People need to be reminded more often than they need to be instructed. — Samuel Johnson
VENEZUELA IS STARVING: Hobbled by economic policies, Latin America’s once-richest country can no longer feed its people — Wall Street Journal headline, May 6, 2017
The 20th century can be viewed as a collection of petri dishes of economic experiments. Some countries tried socialism. There, governments controlled the economy and decided what goods and
services should be produced, and at what prices. Other countries had free markets, where people exchanged goods and services largely without government guidance. How did these experiments turn out?
The experiments in government control of the economy led to incalculable human suffering. Pity the unfortunate citizens of the socialist nations of China, the Soviet Union, Cuba, North Korea, Cambodia, Zimbabwe and elsewhere. Millions in the Soviet Union and in China died from starvation. In the 1990s, an estimated 10% of North Korea’s population starved to death, and the suffering of North Korea’s people continues today.
Government-controlled economies in the 20th Century also introduced the world to a new type of catastrophe: man-made famine. Previously, famines had been the result of natural events. Thanks to the experiment of state-run economies, the world saw something new under the sun: government-created famines, causing the deaths of tens of millions.
Other places had free markets. For most of the 20th century, free markets existed in the United States, Canada, Australia, Western Europe, and, later in the century, the Pacific rim nations of Japan, South Korea and Taiwan. The people of those nations enjoyed huge increases in wealth and prosperity. In the US, per capita Gross Domestic Product rose from $5,301 in 1913 to $27,331 in 1998 (stated in 1990 dollars).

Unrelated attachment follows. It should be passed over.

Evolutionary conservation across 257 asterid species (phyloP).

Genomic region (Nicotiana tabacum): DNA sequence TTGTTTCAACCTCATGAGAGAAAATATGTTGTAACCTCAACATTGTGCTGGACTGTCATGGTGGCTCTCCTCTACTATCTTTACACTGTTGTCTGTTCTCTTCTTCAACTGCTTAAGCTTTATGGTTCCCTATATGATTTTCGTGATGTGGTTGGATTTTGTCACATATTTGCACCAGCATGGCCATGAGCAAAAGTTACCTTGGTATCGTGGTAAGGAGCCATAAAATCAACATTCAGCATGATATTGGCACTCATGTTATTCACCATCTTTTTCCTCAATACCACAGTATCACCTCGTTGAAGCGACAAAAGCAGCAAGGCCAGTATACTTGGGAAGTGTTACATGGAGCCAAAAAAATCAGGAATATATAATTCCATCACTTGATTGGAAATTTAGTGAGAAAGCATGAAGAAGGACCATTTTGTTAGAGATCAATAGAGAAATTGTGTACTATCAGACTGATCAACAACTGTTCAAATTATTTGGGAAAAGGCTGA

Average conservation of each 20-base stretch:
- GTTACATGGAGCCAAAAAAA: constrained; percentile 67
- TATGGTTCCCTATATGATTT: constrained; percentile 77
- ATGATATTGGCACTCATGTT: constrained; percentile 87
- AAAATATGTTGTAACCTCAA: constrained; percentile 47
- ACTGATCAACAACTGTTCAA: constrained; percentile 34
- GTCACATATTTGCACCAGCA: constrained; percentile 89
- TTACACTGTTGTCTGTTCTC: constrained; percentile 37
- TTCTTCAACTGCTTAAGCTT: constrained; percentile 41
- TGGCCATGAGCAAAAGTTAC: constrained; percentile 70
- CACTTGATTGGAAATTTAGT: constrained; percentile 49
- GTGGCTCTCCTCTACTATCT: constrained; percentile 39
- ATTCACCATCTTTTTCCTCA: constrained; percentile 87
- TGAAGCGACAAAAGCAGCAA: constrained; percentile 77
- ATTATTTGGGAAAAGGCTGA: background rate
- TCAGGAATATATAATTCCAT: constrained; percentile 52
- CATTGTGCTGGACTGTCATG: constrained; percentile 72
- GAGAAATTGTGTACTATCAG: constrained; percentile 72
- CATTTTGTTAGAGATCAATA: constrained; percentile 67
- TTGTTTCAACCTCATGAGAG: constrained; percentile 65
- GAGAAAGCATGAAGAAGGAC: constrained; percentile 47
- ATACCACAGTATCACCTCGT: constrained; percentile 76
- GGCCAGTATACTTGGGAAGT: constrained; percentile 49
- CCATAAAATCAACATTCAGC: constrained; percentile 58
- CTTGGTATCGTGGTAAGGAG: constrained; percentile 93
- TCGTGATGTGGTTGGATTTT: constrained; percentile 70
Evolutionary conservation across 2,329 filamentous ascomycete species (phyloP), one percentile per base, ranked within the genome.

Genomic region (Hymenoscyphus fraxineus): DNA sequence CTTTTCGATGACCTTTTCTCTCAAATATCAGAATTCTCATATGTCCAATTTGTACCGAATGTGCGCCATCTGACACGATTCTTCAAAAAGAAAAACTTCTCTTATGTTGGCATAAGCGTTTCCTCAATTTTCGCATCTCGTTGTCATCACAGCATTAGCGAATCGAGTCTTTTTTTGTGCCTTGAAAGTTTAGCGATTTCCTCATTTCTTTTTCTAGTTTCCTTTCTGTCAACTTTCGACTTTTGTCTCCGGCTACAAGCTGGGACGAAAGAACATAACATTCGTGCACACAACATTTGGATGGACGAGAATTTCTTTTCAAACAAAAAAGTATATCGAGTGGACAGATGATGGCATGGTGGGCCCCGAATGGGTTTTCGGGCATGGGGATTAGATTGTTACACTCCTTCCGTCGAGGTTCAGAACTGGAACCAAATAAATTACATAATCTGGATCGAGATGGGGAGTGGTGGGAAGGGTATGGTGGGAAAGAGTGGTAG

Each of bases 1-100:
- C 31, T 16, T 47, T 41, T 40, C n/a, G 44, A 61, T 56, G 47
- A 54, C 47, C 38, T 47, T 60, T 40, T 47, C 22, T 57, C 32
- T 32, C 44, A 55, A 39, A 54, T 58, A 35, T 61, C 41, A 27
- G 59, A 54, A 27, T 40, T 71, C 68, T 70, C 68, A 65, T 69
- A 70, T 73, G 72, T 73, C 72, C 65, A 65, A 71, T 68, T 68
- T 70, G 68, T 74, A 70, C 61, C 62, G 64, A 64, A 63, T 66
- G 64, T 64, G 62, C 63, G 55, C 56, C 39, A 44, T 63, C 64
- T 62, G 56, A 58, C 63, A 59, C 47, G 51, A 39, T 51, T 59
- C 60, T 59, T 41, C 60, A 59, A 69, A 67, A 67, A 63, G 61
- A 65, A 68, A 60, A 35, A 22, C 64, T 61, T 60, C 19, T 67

As if to drive the lesson home, as the 20th century was drawing to a close, two nations that had had government controlled economies for decades, India and China, adopted more free market policies. The result was – and I am choosing my words carefully and cautiously here – the most rapid improvement in the human condition in history. Over the course of a few decades, hundreds of millions of people moved from grinding poverty to something approaching middle-class comfort and security.
You would think that the socialism vs free-market lessons of the 20th century would be so obvious that no one today would support socialism. After seeing the results of the systems, who would want a state-controlled economy? Incredibly, the connection between free markets and prosperity continues to be overlooked. Many continue to insist, despite all the evidence, that government control can work.
The latest victims of the fraud, or forgetfulness, are the people of Venezuela. Venezuela was once the most prosperous Latin American nation. Then in 1998, the people of Venezuela elected a new President, Hugo Chavez, who promised to make the nation stronger through socialism.
Today, after 19 years of socialist policies, we read the Wall Street Journal headline (May 6, 2017): VENEZUELA IS STARVING. The decline in oil prices has hurt oil-exporting Venezuela. But the primary problem is socialist policies, such as government-set prices for goods and services. As anyone familiar with the history of the 20th century could have predicted, those price controls have led to extreme shortages on everything from medicine to clothing to food. At government prices, farmers spend more to grow the food than they make selling the food; so farmers stop growing food. At government prices, store owners spend more to stock their shelves than they make selling their goods; so their shelves are empty.
Now, 82% of Venezuelans live in poverty. According to the International Monetary Fund, Venezuela has the world’s worst negative growth rate (-8% decline in gross domestic product in 2016) and an estimated 720% inflation rate this year. In 2016, Venezuelans lost an average of 19 pounds in weight on what is grimly known as the Maduro diet, named for Chavez’s successor, President Nicolas Maduro.
A painful lesson on socialism, this sad echo from the 20th century, being re-taught today at the cost of the suffering of the Venezuelan people.